|Carlos Osorio, AP|
It was October 2004 in North Carolina, and I had just finished over 4 years of active duty in the US Army. By December I would be back in Michigan. Since coming back from Iraq (and before that Afghanistan) I hadn’t had the will to do much but do nothing and drink. I wasn’t depressed or traumatized, I just felt like I had done enough. But I never drank on Saturday and I still don’t know why.
I was sitting on the couch in my apartment, getting ready to watch the game against Michigan State (I thought). My roommates were gone for the weekend, I hadn’t shaved in a week, my hair was shaggy (seriously, I’m talking some Beatles hair here folks) and I was excited. Then I found out instead of Michigan/MSU, a rivalry game, I would be getting North Carolina vs. Not-Duke and I was not happy.
As UNC vs. Not-Duke rolled along I was getting treated to sporadic updates of Michigan getting pounded in the face. And I wanted a drink. Finally, ABC decided it might be a good idea to switch over from UNC vs. Not-Duke and show a game people might actually care about. I watched as Chad Henne strolled up to the line and I watched as he launched a ball down the left sideline. I watched as Braylon Edwards adjusted and made the catch and I watched as he frantically waved his teammates up to the ball. I saw Henne launch a prayer into the night, and I saw Braylon go up and snatch it from the defender as the announcer screamed “Deep into the endzone for Edwards….takes it away!!”
That night I watched Braylon Edwards pick his team up, put them on his back and tell them they weren’t losing. I may have cried a little. And I watched Brandon Minor and Chris Graham and others do it in 2008, and Tate Forcier do it in 2009, and a wonderful, humble young man with a megawatt smile named Denard Robinson do it in 2010. I saw him do things I've never seen before, and when he took a knee in the endzone to pray it was so sincere it made you think God might be listening to him and only him at that moment.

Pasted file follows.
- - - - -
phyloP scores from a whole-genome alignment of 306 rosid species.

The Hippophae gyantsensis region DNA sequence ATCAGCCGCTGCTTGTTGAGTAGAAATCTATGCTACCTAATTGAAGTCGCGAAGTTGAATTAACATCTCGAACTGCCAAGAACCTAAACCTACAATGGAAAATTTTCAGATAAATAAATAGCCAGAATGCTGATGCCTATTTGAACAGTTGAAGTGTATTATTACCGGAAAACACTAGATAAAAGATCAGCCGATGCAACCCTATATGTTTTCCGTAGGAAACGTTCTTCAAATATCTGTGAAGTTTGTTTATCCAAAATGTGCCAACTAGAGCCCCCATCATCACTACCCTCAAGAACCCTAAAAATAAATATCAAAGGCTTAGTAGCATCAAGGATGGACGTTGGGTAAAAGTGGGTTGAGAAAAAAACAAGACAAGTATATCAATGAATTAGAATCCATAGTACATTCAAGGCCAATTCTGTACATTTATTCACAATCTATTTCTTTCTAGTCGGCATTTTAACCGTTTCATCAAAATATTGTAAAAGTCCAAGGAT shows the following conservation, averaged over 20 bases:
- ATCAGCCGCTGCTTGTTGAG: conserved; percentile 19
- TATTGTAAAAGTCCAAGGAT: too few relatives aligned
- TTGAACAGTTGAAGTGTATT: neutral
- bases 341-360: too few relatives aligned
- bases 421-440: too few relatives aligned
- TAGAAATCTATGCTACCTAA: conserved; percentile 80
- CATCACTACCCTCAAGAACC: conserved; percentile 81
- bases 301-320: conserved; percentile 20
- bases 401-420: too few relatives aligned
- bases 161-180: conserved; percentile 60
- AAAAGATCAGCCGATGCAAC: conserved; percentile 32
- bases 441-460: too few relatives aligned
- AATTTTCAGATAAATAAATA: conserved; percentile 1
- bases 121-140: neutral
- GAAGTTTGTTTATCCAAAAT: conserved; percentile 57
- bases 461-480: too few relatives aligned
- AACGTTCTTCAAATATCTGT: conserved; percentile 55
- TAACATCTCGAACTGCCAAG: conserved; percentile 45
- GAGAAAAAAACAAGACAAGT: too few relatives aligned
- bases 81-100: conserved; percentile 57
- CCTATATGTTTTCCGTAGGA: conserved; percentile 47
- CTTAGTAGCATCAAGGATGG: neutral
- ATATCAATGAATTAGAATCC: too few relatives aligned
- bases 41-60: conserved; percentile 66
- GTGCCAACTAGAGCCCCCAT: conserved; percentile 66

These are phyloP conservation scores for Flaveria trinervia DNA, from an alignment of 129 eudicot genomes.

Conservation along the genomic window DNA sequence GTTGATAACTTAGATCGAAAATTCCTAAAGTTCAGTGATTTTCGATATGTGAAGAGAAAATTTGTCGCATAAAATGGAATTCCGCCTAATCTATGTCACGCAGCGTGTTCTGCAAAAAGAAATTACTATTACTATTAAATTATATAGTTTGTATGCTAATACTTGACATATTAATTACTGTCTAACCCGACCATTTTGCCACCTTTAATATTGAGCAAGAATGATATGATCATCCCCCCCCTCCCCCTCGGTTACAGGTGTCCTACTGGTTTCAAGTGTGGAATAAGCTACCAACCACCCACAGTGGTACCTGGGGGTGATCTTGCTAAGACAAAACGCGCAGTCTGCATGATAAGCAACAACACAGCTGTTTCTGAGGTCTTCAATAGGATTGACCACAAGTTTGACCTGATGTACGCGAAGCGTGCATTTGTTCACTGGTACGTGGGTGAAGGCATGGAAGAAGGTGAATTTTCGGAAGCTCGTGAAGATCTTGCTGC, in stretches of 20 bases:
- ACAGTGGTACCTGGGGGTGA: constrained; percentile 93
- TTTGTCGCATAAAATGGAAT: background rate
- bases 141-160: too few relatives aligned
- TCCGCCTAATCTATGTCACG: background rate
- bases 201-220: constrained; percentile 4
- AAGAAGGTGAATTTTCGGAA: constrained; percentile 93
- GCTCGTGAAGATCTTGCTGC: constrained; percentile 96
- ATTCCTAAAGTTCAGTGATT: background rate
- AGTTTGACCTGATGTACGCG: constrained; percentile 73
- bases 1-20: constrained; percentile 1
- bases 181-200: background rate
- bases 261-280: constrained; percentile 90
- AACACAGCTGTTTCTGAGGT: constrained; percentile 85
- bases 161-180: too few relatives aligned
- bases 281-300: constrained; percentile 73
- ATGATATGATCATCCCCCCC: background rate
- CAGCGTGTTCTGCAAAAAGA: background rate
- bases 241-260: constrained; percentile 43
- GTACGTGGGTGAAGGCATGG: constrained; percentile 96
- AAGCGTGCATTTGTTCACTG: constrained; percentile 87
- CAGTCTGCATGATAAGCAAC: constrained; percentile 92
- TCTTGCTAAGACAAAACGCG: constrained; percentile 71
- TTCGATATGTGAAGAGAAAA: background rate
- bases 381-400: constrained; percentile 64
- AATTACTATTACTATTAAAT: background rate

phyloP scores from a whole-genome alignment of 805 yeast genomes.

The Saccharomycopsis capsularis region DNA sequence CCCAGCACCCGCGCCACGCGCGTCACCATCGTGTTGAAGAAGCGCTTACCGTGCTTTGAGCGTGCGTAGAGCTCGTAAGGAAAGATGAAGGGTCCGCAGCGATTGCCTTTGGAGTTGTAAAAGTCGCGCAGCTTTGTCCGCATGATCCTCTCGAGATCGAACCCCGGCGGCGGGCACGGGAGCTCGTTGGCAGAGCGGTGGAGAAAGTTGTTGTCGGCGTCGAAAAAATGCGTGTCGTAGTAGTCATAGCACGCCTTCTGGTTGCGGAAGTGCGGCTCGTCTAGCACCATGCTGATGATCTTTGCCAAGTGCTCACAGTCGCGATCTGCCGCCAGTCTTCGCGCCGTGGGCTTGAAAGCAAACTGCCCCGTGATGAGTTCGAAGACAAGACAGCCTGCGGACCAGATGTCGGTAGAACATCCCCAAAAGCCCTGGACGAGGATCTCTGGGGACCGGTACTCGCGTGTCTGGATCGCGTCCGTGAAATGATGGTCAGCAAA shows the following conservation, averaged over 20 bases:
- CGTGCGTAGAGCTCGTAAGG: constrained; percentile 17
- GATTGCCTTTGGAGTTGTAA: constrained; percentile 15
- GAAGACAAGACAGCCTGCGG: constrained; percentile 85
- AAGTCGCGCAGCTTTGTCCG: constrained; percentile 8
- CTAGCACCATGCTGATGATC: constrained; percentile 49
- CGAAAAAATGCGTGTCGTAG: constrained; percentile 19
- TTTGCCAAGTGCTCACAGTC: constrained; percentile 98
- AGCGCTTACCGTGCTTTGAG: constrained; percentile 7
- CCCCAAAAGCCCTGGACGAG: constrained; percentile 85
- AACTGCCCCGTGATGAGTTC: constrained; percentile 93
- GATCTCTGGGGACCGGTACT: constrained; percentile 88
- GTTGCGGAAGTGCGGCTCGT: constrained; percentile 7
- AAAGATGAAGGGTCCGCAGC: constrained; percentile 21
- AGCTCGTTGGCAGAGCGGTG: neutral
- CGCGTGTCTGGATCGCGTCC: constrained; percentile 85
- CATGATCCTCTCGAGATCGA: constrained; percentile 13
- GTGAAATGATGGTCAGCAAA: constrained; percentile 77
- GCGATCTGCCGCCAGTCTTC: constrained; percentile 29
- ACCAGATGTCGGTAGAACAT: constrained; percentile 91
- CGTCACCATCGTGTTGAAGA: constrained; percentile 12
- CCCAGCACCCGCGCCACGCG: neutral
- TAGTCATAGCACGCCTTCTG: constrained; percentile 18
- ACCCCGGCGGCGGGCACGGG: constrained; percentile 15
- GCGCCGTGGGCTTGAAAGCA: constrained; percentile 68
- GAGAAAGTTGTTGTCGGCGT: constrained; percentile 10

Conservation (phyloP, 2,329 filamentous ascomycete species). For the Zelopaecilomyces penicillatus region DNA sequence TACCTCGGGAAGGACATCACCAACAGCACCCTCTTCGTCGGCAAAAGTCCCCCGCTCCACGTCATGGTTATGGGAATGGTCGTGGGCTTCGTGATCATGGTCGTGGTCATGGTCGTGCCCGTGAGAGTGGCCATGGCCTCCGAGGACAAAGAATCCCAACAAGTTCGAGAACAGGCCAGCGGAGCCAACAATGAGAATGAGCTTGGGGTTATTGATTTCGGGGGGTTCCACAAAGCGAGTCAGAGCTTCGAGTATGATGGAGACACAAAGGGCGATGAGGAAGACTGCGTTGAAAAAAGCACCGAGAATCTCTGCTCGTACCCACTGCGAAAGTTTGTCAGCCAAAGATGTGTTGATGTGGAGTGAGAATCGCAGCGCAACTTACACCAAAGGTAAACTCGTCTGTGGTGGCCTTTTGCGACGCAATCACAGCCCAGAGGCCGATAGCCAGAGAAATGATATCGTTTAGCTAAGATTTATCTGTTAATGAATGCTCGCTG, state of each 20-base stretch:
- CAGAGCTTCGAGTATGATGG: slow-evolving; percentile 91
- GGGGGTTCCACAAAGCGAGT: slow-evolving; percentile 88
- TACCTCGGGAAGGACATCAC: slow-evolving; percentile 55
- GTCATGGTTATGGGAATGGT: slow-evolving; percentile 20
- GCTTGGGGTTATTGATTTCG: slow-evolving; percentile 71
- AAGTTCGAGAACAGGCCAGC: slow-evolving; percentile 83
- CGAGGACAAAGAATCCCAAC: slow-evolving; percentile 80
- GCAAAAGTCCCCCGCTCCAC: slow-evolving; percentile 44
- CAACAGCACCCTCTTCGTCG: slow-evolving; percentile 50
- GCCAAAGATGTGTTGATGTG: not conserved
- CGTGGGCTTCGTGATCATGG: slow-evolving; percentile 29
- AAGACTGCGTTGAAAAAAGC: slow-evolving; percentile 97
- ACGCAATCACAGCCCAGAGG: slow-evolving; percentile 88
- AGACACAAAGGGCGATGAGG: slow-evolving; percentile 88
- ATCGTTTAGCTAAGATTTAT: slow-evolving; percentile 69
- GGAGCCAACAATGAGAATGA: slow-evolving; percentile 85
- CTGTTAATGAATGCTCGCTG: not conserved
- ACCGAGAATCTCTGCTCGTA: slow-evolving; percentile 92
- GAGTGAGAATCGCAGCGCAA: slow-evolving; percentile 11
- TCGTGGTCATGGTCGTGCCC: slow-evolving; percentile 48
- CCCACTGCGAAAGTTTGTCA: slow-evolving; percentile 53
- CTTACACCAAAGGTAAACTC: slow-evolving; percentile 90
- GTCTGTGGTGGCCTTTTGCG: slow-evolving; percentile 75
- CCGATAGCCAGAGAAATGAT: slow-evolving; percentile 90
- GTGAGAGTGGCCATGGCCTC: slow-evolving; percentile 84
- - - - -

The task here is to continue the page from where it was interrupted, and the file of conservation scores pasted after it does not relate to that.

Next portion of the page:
I’m older now. I’m married and I shave regularly and I have a job and a life. I moved away from Michigan again and I don’t drink much at all anymore and I saw it all again Saturday night. But somehow it was different, under all those lights. That wonderful young man from 2010 will get most of the credit, but this time it didn’t feel like any one player carried everyone else with them. It felt like a whole team struggled early and often and then decided that enough was enough and no way are we losing this game. Junior Hemingway went up and took balls away from two defenders. Denard Robinson picked up fumbles and ran them in for touchdowns. Jeremy Gallon found himself wide open and cut across the field for yardage and got out of bounds. Will Campbell and Jake Ryan said it was time to stop the run. And Roy Roundtree made the biggest catch he may ever make. It was wild and heart stopping; incredible.
|Gregory Shamus, Getty|
When I named this blog I never thought it could be taken as a Notre Dame blog. I actually got the saying from the CBC announcer doing the US vs. Algeria game at the World Cup. When Landon Donovan put in the goal in stoppage time, it was one of the best calls I’ve ever heard at a sporting event and it stuck with me.
From hope there is glory. It certainly sounds like something Notre Dame fans would say. But they want to return to glory. To my mind the glory has never left Michigan. We have the glory of our past and we have these wonderful young men who deserve all the glory that the Michigan faithful can bestow upon them. The hope maybe we lost for awhile. We fans may have almost lost hope on Saturday (or more than “almost”), but the team never did. They battled and they fought under the brilliance of the lights and they came out on top in the end. Return to glory? Not for this team. For this team, the glory of that night will never fade. And I might just have a drink (but only one) to celebrate.